Complex response of the forest nitrogen cycle to climate change
Bernal, S.; Hedin, L. O.; Likens, G. E.; Gerber, S.; Buso, D. C.
Proceedings of the National Academy of Sciences of the United States of America. 2012. 109: 9, 3406-3411
Climate exerts a powerful influence on biological processes, but the effects of climate change on ecosystem nutrient flux and cycling are poorly resolved. Although rare, long-term records offer a unique opportunity to disentangle effects of climate from other anthropogenic influences. Here, we examine the longest and most complete record of watershed nutrient and climate dynamics available worldwide, which was collected at the Hubbard Brook Experimental Forest in the northeastern United States. We used empirical analyses and model calculations to distinguish between effects of climate change and past perturbations on the forest nitrogen (N) cycle. We find that climate alone cannot explain the occurrence of a dramatic >90% drop in watershed nitrate export over the past 46 y, despite longer growing seasons and higher soil temperatures. The strongest climate influence was an increase in soil temperature accompanied by a shift in paths of soil water flow within the watershed, but this effect explained, at best, only ~40% of the nitrate decline. In contrast, at least 50-60% of the observed change in the N export could be explained by the long-lasting effect of forest cutting in the early 1900s on the N cycle of the soil and vegetation pools. Our analysis shows that historic events can obscure the influence of modern day stresses on the N cycle, even when analyses have the advantage of being informed by 0.5-century-long datasets. These findings raise fundamental questions about interpretations of long-term trends as a baseline for understanding how climate change influences complex ecosystems.
No pay, no care? A case study exploring motivations for participation in payments for ecosystem services in Uganda
Oryx. 2012. 46: 1, 45-54.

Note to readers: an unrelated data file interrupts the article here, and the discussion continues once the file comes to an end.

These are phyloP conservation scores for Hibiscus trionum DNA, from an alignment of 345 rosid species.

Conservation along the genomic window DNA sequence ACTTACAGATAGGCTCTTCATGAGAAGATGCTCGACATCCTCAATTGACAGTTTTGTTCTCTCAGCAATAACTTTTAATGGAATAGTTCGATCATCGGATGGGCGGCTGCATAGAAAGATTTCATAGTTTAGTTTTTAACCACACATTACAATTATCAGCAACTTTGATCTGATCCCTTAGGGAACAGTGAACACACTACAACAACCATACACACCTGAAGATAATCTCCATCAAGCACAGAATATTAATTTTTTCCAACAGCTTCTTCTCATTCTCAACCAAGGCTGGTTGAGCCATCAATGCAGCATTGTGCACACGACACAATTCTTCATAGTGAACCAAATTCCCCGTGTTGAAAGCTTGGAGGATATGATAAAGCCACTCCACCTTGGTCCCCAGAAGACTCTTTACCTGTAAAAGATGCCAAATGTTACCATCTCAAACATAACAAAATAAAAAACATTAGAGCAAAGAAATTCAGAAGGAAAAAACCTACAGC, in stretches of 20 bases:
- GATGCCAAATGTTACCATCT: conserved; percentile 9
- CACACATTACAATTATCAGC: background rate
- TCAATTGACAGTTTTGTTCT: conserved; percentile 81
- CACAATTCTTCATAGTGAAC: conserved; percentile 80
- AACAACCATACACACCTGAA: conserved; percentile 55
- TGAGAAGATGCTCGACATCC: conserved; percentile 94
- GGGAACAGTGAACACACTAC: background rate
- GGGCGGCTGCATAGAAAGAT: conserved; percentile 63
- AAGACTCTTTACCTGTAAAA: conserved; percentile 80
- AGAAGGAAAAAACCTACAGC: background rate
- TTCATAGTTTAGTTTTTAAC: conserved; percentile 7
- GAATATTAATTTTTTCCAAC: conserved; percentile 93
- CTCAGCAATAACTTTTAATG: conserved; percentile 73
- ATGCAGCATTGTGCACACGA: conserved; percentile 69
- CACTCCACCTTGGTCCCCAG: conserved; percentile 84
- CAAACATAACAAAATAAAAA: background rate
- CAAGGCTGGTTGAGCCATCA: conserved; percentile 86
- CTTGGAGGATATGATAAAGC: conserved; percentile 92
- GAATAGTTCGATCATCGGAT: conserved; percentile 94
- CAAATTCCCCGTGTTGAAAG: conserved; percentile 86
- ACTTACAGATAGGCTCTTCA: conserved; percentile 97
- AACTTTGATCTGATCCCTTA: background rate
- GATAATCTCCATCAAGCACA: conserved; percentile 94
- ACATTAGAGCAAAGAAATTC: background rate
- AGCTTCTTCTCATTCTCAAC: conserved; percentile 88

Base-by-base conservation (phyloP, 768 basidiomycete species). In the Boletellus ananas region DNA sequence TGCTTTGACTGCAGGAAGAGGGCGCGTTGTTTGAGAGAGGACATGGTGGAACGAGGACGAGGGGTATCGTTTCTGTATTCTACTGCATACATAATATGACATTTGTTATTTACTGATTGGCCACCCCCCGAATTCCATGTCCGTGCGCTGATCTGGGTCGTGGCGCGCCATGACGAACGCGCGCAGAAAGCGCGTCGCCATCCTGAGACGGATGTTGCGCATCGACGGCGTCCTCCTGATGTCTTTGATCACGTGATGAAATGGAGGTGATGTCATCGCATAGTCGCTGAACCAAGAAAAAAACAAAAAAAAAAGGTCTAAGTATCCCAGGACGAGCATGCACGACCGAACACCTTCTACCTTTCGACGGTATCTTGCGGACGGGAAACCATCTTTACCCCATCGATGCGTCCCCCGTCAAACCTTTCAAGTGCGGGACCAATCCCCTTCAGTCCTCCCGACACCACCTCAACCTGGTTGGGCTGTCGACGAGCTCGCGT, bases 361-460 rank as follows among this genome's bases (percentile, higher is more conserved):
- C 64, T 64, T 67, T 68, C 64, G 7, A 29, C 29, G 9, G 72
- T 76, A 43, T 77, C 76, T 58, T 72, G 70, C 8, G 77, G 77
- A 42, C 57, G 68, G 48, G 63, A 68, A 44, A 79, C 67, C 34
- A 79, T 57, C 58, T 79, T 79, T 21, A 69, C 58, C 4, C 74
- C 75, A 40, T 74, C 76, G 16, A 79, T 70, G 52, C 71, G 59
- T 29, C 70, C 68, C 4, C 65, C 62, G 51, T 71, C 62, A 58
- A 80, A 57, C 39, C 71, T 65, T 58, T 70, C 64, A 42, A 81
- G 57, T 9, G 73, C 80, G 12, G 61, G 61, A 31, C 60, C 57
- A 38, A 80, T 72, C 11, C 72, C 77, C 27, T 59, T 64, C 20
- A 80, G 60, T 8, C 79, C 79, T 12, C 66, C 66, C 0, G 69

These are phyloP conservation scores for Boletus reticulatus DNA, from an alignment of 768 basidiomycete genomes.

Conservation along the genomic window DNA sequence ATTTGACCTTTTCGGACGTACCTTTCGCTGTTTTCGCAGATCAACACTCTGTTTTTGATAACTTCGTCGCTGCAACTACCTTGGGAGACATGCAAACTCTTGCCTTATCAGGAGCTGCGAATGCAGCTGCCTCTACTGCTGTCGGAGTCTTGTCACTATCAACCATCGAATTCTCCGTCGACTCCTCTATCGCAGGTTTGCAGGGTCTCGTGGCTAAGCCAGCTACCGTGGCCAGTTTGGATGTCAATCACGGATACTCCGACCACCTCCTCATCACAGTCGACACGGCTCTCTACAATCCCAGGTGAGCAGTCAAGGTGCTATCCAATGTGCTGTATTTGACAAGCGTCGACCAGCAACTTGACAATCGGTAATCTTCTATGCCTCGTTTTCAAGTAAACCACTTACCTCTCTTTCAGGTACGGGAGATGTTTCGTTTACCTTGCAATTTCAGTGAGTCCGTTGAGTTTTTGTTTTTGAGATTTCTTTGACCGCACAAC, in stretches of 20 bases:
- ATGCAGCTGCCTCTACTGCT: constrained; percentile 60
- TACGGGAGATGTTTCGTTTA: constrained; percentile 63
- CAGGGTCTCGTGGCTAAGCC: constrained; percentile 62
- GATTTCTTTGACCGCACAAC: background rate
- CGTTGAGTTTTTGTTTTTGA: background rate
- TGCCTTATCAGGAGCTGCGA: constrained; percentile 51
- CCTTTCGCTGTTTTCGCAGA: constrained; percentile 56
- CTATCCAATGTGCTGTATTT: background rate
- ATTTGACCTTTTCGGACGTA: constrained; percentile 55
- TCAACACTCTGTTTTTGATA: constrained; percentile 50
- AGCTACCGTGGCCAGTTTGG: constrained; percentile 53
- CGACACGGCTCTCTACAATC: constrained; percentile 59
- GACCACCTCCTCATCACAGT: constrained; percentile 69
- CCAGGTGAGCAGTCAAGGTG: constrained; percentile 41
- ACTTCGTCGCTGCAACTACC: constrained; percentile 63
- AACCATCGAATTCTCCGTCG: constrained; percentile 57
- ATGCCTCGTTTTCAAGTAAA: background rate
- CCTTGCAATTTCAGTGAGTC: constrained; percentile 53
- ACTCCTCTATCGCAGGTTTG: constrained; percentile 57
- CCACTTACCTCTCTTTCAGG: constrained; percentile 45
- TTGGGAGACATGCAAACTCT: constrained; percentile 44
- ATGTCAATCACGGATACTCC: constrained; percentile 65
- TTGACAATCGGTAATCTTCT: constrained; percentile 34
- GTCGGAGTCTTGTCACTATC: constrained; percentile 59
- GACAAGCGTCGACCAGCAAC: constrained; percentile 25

A key question in the literature on payments for ecosystem services (PES) is how payments incentivize conservation action and, in particular, how they interact with other motivations, including motivations for environmental stewardship. Related to this question are concerns about the temporal sustainability of PES: what happens when payments cease and whether a 'no pay, no care' environmental ethic is fostered. I present empirical research from a case study in western Uganda, where forest-adjacent communities are paid in exchange for planting trees on private lands, for carbon sequestration. The study demonstrates the range of values people have for trees in the landscape and the range of motivations for participating in PES schemes. However, the analysis shows that payments are clearly the main motivation for involvement, except in one area where people are more motivated by aesthetic and existence values for trees. Given the widespread importance of money in motivating involvement, I investigate the profitability of participation over time. This profitability analysis, in combination with qualitative data on perceptions of, and plans for, the future, contributes to understanding the temporal sustainability of PES. I draw on various strands of evidence to argue that the way participants prioritize payments may constitute a threat to the long-term maintenance of PES activities, particularly in situations such as in this case study, in which there is a mismatch between payments and contract length.